How to calibrate the velocity axis of a pristine calibration spectrum of αFe foil? Follow this tutorial if you intend to calibrate the velocity axis of ^{57}Fe Mossbauer spectra.


 How to transfer calibration information to a pristine ^{57}Fe Mossbauer spectrum, and how to fit the spectrum to 1 doublet + 1 sextet with constrained line widths?


 How to calibrate the velocity axis of a pristine calibration spectrum of αFe foil? Follow this tutorial if you intend to calibrate the velocity axis according to the actual velocity of the source in the laboratory frame, such as one would do when calibrating the velocity axis of Mossbauer spectra measured by means of nuclides other than ^{57}Fe. The resulting isomer shifts will then be relative to the source material in this case.


 How to transfer the previously obtained velocity axis calibration information to a pristine ^{151}Eu Mossbauer spectrum, and how to fit the spectrum to 2 singlets as a first approximation?


 How to calibrate and fit Mossbauer spectra in their original unfolded state?


 How to fit ^{57}Fe hyperfine magnetic field distribution with linear correlation between the isomer shift and the hyperfine magnetic field?


 How to fit a ^{57}Fe magnetic sextet with the 34, 25 and 16 line pairs having independent areas/amplitudes and line widths? This tutorial also shows how to save and reuse a custom subspectrum model set up by the user. Note that in this example the isomer shift is meant relative to that of the ^{57}Co(Rh) source.


 How to fit the relative areas/amplitudes of the 16 and 25 lines of a ^{57}Fe magnetic sextet with respect to that of the 34 lines? This tutorial makes use of the custom sextet subspectrum model prepared in the previous one. Note that in these examples the fit mode is set to "Area", and consequently the amplitude type parameters give the area of the corresponding individual peaks.


 This example shows how to set up and save ^{57}Fe quadrupole doublet subspectrum models with parameter boundaries customized for Fe(II) highspin and Fe(III) highspin states. The newly created models are then used to fit a spectrum with one Fe(III) and two Fe(II) subcomponents.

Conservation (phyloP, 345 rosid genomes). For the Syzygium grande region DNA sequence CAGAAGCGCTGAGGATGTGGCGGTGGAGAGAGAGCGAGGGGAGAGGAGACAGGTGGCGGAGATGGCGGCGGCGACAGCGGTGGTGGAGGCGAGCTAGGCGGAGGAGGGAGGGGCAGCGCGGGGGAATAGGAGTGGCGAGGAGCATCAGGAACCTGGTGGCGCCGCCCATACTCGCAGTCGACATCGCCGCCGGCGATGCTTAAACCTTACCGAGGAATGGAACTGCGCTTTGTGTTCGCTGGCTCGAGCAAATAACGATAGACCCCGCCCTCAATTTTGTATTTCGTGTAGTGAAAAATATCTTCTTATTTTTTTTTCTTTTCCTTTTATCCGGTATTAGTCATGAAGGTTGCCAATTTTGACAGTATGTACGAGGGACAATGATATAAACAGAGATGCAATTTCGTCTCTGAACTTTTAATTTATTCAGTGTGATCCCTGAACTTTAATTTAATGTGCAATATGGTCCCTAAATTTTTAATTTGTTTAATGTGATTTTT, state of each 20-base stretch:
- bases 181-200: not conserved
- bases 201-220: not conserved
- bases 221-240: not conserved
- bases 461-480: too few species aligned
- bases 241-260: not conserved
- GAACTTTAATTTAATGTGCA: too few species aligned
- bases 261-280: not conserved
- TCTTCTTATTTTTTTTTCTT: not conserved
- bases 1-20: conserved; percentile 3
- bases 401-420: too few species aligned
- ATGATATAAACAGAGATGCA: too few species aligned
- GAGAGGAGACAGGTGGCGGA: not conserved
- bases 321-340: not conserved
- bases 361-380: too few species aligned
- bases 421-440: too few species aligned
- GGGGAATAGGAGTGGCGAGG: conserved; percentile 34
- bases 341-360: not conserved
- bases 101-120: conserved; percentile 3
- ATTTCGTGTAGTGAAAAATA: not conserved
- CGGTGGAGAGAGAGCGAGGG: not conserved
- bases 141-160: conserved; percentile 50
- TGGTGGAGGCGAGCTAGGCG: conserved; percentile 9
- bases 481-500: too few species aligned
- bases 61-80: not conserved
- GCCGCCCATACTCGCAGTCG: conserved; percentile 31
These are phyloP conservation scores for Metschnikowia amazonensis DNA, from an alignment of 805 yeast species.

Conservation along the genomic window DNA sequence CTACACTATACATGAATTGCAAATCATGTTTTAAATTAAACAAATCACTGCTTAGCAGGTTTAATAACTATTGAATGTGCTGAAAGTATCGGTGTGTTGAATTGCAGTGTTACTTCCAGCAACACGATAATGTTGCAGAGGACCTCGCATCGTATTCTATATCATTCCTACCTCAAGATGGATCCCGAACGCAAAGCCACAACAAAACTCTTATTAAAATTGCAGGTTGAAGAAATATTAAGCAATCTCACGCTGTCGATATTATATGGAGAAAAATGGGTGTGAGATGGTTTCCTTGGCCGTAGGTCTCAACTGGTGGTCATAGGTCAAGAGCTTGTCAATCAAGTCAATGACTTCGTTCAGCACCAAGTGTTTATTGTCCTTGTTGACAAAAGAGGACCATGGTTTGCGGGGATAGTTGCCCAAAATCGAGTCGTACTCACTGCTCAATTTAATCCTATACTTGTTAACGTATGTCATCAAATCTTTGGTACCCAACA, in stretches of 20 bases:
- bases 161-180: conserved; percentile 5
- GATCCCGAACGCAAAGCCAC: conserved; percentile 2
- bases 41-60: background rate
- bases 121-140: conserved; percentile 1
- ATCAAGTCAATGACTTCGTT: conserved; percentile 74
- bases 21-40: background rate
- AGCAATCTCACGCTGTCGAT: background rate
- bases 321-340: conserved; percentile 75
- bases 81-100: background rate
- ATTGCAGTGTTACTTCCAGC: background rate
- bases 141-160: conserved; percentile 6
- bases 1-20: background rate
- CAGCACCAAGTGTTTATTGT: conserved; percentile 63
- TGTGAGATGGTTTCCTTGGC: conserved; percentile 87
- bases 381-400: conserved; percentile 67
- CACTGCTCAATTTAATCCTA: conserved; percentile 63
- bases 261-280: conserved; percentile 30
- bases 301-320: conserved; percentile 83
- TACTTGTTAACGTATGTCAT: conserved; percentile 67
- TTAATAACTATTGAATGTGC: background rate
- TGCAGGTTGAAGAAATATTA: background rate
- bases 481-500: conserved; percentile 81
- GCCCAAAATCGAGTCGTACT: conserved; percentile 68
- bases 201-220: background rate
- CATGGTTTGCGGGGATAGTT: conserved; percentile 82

This example uses the result of the previous one, and shows how to modify the previous model in order to fit the relative area fraction of subcomponents. In addition, it shows how to find an alternative solution to the previous fit problem by assuming that the relative area fraction of one of the Fe(II) components is equal to that of the Fe(III) component.


 This example shows how to use the EDT menu for finding in the MIDB database a suitable initial fit model on the basis of the stoichiometry of the measured sample, and how to accept and then fine tune the initial model for a pristine ^{57}Fe Mossbauer spectrum.


 This example shows how to set up in MossWinn the xVBF (extended Voigtbased fitting) fit model described by the first column of Table 1 in the paper NIM B 129 (1997) 266. Also it is shown how to visualize the cumulative VBF/xVBF distribution curves in MossWinn, and how to export these distributions from the program in the form of ASCII data.


 This short highresolution video takes the spectrum and distribution files of the previous example, and shows how to copy the image of all of these data files at once to the clipboard of Windows, and what kind of image is created by MossWinn when choosing this option.


 This highresolution video presents a simple example of fitting spectra simultaneously with shared parameters. In this example two ^{57}Fe Mossbauer spectra are fitted simultaneously, each of them to three doublets, by assuming that apart from their relative area fraction corresponding doublets in the two spectra can be described by the same parameters.
The fit proceeds by fitting one of the spectra first, then the second spectrum is added to the fit and the two spectra are fitted simultaneously but with independent parameters, which step is followed by sharing parameters (i.e. constraining corresponding parameters to be equal in the two spectra) gradually with step by step monitoring of the statistical uncertainties to see
how well the applied parameter constraints are justified. The final numerical results are then exported from the program to a document where a table of the results is created.


 This video presents an ^{57}Fe Paramagnetic Hyperfine Structure (PHS) model spectrum associated with an example taken from the literature.
The model spectrum is described with a PHS model of spin S = 1/2 corresponding to lowspin Fe^{3+} placed in an external magnetic field of 1300 G being parallel to the γray direction.
The video starts with this model and demonstrates how the various model parameters (such as, for example, the magnitude and direction of the external magnetic field) influence the shape of the model spectrum. It is also shown how to revert the value of fit model parameters to the initial parameter value set previously accepted/saved into the file associated with the spectrum.
(Note that in order to use PHS models in MossWinn, one needs to have either a DBM version license, or a Full range/Select/Lite version license along with a subscription to the MossWinn Services.)


 This video presents an ^{57}Fe Paramagnetic Hyperfine Structure (PHS) model spectrum associated with an example taken from the literature.
Initially the model spectrum is described with a PHS model of effective spin S_{eff} = 1/2 corresponding to the lowest Kramers doublet of highspin Fe^{3+}. The video starts with this model and shows how to find a corresponding
model expressed with the real spin value of S = 5/2 along with the associated hyperfine coupling and spin Hamiltonian parameters.